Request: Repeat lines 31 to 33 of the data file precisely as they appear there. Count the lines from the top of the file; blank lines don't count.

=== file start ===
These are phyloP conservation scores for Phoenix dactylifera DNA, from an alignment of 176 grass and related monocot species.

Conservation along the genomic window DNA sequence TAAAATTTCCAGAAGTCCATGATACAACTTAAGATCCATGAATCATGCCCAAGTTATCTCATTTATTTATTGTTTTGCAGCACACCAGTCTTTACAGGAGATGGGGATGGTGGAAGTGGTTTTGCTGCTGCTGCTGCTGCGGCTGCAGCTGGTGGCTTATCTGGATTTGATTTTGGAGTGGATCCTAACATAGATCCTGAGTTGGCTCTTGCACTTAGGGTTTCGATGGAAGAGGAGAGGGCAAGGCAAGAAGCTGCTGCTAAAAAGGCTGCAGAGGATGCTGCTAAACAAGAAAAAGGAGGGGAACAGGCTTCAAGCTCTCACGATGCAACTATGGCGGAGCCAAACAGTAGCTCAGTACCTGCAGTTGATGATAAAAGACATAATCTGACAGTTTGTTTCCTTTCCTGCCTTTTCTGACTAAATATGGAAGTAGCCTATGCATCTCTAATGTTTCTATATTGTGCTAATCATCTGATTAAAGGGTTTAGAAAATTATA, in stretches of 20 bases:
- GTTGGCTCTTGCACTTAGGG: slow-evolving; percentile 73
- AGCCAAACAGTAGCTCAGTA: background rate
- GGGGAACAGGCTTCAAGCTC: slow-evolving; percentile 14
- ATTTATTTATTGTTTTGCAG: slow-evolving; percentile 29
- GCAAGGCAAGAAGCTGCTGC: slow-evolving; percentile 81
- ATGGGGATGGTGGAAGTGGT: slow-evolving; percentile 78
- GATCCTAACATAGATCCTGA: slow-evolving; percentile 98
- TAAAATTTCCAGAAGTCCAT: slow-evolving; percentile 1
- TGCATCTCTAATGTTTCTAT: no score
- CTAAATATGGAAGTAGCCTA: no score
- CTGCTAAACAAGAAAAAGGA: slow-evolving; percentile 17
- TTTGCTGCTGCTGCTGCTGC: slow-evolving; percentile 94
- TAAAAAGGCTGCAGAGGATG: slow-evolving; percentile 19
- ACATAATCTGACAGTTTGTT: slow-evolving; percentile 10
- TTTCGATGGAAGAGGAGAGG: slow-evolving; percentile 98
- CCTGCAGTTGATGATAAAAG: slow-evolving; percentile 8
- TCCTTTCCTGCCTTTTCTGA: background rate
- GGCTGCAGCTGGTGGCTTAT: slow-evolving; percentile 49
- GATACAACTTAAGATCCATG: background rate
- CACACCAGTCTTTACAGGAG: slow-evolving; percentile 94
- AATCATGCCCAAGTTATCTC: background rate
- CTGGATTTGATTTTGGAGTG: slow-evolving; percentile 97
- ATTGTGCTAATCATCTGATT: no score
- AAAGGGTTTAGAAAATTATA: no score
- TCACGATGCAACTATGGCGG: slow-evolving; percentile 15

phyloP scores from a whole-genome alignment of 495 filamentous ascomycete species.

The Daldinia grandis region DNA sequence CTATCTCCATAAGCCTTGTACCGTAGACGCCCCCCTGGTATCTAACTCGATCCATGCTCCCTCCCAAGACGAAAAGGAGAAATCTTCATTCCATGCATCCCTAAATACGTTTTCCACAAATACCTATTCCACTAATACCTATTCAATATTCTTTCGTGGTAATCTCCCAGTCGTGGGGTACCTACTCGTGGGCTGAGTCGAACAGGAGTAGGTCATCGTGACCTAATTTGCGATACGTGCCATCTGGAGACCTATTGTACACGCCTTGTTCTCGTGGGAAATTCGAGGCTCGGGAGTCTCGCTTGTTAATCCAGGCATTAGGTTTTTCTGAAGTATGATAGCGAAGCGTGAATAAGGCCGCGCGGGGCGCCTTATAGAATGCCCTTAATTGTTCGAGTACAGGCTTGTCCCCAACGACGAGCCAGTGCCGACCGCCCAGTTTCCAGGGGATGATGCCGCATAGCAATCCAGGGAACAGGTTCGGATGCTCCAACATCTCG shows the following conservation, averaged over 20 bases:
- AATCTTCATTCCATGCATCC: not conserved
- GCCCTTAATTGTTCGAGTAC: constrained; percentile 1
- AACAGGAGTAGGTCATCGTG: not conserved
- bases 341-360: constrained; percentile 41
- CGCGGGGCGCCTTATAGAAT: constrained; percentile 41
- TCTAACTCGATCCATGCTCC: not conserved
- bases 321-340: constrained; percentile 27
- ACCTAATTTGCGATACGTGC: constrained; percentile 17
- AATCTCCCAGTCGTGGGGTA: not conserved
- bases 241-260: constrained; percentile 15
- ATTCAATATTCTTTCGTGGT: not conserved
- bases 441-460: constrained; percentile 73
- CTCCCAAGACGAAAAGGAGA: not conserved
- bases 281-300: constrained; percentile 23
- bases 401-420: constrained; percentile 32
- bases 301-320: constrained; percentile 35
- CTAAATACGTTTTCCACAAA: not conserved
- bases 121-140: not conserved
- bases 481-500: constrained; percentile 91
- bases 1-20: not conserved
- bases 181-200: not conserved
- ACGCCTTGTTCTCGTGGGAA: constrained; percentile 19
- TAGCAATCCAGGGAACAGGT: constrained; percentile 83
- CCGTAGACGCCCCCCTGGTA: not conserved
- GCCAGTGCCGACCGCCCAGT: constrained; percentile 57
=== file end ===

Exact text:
- GCCCTTAATTGTTCGAGTAC: constrained; percentile 1
- AACAGGAGTAGGTCATCGTG: not conserved
- bases 341-360: constrained; percentile 41